The idea that a savvy individual investor with the right approach can beat the Wise Guys of Wall Street at their own game is the very cornerstone of Foolishness. But as Fool fund guru Shannon Zimmerman often says, there's no reason you can't apply that approach to the world of mutual funds as well.
Let's face it -- for many (heck, most) of us, the money we invest through our workplace 401(k) or 403(b) plans represents the biggest chunk of our nest eggs. In the vast majority of those plans, your investment options consist of (a) mutual funds and (b) more mutual funds, with maybe employer stock or a few other odds and ends thrown in for good measure.
Clearly, every Fool will have to come to terms with mutual funds sooner or later. And that's a good thing: Despite their well-known drawbacks -- fees, institutional pressures that lead to short investment horizons, an industrywide history of market-lagging performance -- an actively managed mutual fund is often just a better solution than picking stocks yourself. A few funds would make great additions to any portfolio. More on how to find those in a bit.
What are the situations in which a mutual fund is the best option? Four come to mind.
You don't have the time or inclination to manage a stock portfolio. Long the biggest selling point of mutual funds, this remains a strong part of their appeal -- diversification and professional management that's quick and easy to buy. You can build a complete U.S. stock portfolio with just two or three funds. For instance, put a fund that specializes in value-priced big names such as Pfizer
(NYSE:PFE)and Nucor (NYSE:NUE)together with a more aggressive growth fund that owns companies such as Google (NASDAQ:GOOG)and Network Appliance (NASDAQ:NTAP), and you've got yourself a complete, diversified stock portfolio that should perform well over the long haul, with minimal maintenance -- provided you pick good funds, of course.
You want access to esoteric assets or markets. You may know what a junk bond is, but did you ever try to buy one? Do you understand the complexities of the scary end of the bond market well enough to make informed investments? Or would you rather hire someone who makes a living picking junk bonds to assemble and manage a junk-bond portfolio for you? Foreign markets, too, can present challenges for the individual investor. A couple of years ago, I decided to add Latin American exposure in my portfolio. I could have just bought Petrobras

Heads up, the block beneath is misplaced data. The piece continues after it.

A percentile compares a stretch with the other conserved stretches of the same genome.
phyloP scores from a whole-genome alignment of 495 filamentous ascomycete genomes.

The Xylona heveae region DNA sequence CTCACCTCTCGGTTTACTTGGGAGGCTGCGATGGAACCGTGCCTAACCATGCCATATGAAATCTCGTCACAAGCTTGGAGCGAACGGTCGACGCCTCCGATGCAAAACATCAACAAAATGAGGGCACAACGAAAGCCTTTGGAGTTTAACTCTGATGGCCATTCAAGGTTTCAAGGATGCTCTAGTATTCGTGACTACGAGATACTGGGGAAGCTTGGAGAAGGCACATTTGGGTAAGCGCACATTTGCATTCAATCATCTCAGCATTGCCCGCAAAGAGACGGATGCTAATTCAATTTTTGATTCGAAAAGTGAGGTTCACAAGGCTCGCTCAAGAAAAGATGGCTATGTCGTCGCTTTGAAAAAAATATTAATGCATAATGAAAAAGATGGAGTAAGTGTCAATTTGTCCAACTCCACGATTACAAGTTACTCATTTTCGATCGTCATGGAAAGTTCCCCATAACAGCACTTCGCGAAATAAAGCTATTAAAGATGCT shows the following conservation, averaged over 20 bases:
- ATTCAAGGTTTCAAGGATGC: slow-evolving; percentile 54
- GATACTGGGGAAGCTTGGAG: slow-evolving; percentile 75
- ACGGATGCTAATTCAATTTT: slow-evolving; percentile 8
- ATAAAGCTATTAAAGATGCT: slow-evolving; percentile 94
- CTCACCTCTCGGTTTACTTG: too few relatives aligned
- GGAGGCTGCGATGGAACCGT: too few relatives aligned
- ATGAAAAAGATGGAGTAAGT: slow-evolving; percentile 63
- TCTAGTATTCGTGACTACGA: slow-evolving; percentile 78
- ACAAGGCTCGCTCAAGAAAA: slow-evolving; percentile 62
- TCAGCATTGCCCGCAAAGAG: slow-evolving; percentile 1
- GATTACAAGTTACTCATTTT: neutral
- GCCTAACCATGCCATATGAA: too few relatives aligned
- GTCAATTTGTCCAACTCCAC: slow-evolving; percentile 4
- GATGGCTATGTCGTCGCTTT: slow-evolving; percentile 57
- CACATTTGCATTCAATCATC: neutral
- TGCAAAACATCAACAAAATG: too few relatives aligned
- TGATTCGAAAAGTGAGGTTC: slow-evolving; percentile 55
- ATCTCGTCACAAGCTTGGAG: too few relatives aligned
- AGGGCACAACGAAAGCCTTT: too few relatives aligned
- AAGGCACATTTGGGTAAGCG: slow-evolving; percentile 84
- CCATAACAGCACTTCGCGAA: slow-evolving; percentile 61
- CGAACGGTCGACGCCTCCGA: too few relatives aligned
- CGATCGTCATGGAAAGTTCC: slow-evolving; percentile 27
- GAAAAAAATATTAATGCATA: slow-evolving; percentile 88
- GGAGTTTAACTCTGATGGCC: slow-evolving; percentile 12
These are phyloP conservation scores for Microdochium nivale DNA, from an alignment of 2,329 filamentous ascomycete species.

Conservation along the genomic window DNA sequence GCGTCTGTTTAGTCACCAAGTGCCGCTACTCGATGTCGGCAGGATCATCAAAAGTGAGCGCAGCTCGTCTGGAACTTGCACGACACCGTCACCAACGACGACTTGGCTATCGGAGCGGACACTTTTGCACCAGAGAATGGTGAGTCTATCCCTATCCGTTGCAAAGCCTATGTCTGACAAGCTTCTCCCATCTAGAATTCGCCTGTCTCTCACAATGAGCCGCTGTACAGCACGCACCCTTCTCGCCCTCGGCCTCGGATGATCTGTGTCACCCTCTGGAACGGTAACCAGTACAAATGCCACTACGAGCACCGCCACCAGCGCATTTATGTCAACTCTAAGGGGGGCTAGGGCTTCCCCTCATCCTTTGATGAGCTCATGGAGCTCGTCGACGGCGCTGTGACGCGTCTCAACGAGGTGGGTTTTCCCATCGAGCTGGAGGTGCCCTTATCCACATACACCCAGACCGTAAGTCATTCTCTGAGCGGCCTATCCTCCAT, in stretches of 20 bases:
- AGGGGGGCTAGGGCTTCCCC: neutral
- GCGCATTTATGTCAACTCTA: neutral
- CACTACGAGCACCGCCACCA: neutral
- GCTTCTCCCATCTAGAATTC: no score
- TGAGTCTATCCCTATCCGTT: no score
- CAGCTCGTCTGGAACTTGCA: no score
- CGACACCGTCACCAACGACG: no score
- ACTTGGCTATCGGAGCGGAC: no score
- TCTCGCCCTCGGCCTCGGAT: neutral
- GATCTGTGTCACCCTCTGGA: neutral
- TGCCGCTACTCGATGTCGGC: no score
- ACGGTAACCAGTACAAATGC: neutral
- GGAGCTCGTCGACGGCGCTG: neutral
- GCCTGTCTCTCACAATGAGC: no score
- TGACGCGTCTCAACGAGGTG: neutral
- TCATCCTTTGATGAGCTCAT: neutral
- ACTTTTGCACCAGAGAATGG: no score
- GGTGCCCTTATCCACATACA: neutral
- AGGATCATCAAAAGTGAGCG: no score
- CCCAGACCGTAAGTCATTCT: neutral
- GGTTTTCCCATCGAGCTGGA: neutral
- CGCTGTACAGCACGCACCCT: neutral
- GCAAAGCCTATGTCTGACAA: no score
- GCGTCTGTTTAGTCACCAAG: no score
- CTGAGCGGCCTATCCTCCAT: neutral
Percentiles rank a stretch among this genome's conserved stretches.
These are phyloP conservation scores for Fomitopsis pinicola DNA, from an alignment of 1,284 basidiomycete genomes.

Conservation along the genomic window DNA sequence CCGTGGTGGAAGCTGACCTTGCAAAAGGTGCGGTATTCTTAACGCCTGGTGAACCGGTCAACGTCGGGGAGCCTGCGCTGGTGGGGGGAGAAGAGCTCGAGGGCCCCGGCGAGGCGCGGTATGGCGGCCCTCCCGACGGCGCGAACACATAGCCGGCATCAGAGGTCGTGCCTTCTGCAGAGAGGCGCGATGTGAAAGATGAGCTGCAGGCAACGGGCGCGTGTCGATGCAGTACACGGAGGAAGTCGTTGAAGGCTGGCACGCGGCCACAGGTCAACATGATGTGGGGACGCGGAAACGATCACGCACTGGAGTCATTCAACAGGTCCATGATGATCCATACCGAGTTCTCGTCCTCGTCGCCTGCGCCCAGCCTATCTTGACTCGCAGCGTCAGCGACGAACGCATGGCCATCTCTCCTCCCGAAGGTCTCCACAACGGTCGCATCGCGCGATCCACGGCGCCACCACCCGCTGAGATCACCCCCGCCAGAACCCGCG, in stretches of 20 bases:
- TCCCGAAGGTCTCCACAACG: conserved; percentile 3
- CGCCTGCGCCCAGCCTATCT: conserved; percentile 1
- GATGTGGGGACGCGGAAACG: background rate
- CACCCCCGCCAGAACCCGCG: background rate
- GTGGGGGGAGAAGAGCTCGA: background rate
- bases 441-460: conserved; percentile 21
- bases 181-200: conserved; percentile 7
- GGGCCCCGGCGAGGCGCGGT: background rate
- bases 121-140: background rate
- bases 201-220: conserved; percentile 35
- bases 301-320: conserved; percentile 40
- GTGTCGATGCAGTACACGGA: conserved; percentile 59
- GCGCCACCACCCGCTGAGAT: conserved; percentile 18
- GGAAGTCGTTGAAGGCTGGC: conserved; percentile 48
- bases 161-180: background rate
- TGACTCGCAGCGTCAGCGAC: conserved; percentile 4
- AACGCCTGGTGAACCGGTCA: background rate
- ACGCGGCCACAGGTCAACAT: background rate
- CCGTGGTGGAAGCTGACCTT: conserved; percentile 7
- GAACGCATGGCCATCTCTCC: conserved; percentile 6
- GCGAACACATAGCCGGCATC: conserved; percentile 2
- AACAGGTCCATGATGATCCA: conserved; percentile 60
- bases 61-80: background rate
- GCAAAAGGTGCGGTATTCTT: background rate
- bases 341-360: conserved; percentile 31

(NYSE:PZE)and Cemex (NYSE:CX)-- the two Latin American companies whose names came to my mind first -- and hoped for the best. Instead, I decided to hire a submanager for my portfolio -- someone who knew the territory far better than I ever would -- by buying into the Fidelity Latin American Fund (FLATX). It hasn't been the best fund in its category, but it has done well. Even after fees, my average annual returns have been well over 50%, and my exposure to the region is much more diversified than it would be had I tried to assemble something myself.
You want no-brainer market-matching performance. Want to track the results of a market index -- any market index -- at low cost? Buy a low-cost index fund. Boom, all done.
- You want to beat the market, with less hassle. Yes, we Fools often go on at length about how most actively managed funds lose out to the market averages over time. But there are a few bright, shining exceptions -- funds with sound strategies and skilled managers that outperform year after year. As Shannon says, for those who want the market-crushing benefits of good stock picking without having to do all the work, those funds can be the "Best. Investments. Ever."
And speaking of Shannon -- and not doing all the work yourself -- if you want to find those bright, shining exceptions quickly and easily, the Fool's Champion Funds newsletter service is the way to go. Shannon's the ringleader over there, and every month he and his crew offer up a well-researched recommendation, together with several pages of great educational content. All of the back issues are available, all past picks are tracked and updated, and there's a great members-only message board for your questions and comments. The price is a pittance compared with the performance gains your portfolio will receive, and we'll spot you a 30-day all-access guest pass so that you can check it out thoroughly before spending any money. There's no obligation to subscribe.
Despite having spent nearly 10 years in the mutual fund business, Fool contributor John Rosevear still thinks a good actively managed fund is a thing of beauty. He owns shares of Fidelity Latin America Fund but does not have a position in any of the stocks mentioned. Cemex is a Stock Advisor recommendation. Pfizer is an Inside Value selection. The Motley Fool's disclosure policy, which knows a thing of beauty when it sees one, will take breathtaking mountain vistas and gorgeous ocean views over a boring old mutual fund prospectus any day. Come to think of it, so will John.